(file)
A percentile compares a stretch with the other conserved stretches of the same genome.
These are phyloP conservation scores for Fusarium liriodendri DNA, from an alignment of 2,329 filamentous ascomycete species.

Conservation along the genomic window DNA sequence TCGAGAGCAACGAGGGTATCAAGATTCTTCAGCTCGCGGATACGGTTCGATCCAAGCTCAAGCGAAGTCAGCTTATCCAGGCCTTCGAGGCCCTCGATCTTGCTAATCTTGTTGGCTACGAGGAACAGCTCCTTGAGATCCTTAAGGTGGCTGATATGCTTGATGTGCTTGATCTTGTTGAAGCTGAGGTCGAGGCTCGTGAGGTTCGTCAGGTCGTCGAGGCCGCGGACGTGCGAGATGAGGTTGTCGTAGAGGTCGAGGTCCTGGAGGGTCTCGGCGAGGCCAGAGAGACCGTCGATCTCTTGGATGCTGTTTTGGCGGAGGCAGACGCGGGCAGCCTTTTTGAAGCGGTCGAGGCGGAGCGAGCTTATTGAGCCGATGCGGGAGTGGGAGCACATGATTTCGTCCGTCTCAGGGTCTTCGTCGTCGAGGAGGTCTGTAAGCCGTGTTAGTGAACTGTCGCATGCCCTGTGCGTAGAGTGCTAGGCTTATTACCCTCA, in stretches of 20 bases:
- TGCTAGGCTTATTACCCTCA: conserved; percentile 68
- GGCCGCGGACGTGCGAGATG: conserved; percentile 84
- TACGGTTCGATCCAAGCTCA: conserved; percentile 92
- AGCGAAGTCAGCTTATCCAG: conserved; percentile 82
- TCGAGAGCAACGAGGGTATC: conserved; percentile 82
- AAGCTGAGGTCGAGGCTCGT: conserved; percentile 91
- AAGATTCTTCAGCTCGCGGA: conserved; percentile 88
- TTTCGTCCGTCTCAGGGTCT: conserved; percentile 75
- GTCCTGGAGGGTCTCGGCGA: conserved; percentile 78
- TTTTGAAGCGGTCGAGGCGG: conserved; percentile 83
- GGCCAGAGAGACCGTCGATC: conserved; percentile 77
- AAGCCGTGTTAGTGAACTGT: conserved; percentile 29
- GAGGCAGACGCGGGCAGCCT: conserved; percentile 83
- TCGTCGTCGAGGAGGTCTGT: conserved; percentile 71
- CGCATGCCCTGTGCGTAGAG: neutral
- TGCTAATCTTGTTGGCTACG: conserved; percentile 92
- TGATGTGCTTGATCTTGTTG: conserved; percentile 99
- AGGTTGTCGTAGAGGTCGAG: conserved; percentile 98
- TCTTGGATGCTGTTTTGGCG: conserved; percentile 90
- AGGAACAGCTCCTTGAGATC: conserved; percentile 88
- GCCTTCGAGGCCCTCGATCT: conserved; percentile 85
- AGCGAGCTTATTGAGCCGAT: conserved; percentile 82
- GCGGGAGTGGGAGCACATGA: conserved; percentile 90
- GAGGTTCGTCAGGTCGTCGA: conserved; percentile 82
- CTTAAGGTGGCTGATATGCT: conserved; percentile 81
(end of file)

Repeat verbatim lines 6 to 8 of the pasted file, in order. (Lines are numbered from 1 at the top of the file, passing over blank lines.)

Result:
- TACGGTTCGATCCAAGCTCA: conserved; percentile 92
- AGCGAAGTCAGCTTATCCAG: conserved; percentile 82
- TCGAGAGCAACGAGGGTATC: conserved; percentile 82